My accent is a bit strange in general in that it's generic southern but I say bath not barth and grass not grarse purely because my Dad is a manc I guess - I didn't pick up an accent as such but when I learned the words I copied the exact sounds he said so got the pronunciation without the accent.

bandshell
30-08-2011, 01:50 PM
I'm not sure what my accent's like. I presume it's quite Yorkshire. Apparently, I slur my speech a fair bit.

I say 'garij' and 'scon'.

baboon2004
30-08-2011, 02:13 PM
ok so how do you say scone? (supposedly this is a good test)

is it SCOAN (like sloane, although you can say this in a very posh RP way AND a london-y cockney way too)

or is it SCON?

the other test is 'garage' but i think people say that in all sorts of ways now so im not sure if you can still tell much about someone and how they say 'garaaaaaaaj', 'garaj' or 'garridge'.

my poshness test is simple. if you're under 45 and say 'supper'.

IdleRich
30-08-2011, 02:18 PM
Also "super" I'd imagine.

Mr. Tea
30-08-2011, 10:27 PM
I say 'sconn', I think 'scoan' sounds ridiculously affected and lah-di-dah. But 'garage' depends on the meaning of the word: a GAH-razh is a little house for your car, or where you take your car to get it fixed; GAH-ridge is the music you used to hear blasting out of a small car with tinted windows and a huge stereo about ten years ago.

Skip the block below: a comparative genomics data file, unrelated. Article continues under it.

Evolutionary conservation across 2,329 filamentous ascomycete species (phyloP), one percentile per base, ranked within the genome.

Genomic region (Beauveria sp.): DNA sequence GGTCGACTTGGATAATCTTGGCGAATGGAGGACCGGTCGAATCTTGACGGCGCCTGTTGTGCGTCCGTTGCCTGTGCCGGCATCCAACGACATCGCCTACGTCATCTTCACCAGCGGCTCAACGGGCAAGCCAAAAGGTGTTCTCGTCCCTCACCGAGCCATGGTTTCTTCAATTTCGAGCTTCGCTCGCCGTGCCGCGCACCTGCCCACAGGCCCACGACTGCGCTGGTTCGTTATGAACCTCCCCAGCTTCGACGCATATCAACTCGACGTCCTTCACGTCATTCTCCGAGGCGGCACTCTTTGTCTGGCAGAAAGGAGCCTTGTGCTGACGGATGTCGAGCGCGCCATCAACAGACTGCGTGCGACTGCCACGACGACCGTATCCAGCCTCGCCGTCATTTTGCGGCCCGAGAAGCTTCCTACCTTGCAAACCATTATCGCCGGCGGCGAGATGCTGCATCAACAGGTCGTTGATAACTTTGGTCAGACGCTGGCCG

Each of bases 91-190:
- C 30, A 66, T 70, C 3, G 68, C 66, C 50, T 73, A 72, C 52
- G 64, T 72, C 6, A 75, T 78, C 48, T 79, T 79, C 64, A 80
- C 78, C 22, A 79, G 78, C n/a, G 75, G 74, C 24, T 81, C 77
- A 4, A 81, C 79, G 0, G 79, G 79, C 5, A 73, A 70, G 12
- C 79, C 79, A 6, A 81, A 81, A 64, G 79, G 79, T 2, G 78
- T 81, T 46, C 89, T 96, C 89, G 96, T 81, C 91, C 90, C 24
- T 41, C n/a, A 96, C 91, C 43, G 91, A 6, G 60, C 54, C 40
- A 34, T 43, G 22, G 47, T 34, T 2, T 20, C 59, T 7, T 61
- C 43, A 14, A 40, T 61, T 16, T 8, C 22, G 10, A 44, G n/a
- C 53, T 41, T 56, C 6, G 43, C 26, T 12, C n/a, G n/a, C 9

gah-RAZH is strictly for Americans only.

mistersloane
31-08-2011, 12:06 AM
ok so how do you say scone? (supposedly this is a good test)

is it SCOAN (like sloane, although you can say this in a very posh RP way AND a london-y cockney way too)

or is it SCON?

the other test is 'garage' but i think people say that in all sorts of ways now so im not sure if you can still tell much about someone and how they say 'garaaaaaaaj', 'garaj' or 'garridge'.

It's sloane as in 'pwned' except in very rough sex, when it's 'slon! slon! slohhhhn!'.

slowtrain
31-08-2011, 05:11 AM
I cannot say the word 'garage' without thinking of the Simpsons where Moe calls Homer out for pronouncing it 'garaaaj' and being very fancy; when he is asked how he pronounces it says 'car-hole'.

So I pronounce it 'car-hole'

gumdrops
31-08-2011, 09:40 AM
actually ive been doing the scone test to myself and forgotten which is meant to imply what. i cant tell anymore. you can say both and sound RP or otherwise.

lol@'super!'

craner
31-08-2011, 10:18 AM
I am tone-deaf with accents, with one understandable exception. I can hardly tell regional American accents apart, except for almost caricatured New York or Texan. When I was in Leeds, I was awash in indistinguishable Northern noises.

On the South Wales Seaboard/Heads of the Valleys region, however, I have an exact, almost refined, ear. I can tell Carmarthen from Llanelli, Neath from Swansea, Maesteg from Caerphilly; I could tell you whether you came from Cowbridge or Bridgend (which would also be a class distinction, in all probability). The inner city Cardiff accent (Butetown, say, or Splott or Grangetown) is so thick and unique it doesn't even sound like a Welsh accent, more like a metallic Merseyside ping. Alex Jones, of the One Show, has about the strongest Ammanford accent possible.

I wonder if regional accents can still be detected by the mile in the South East, or whether Reality TV Estuary Vowels drowned them all out.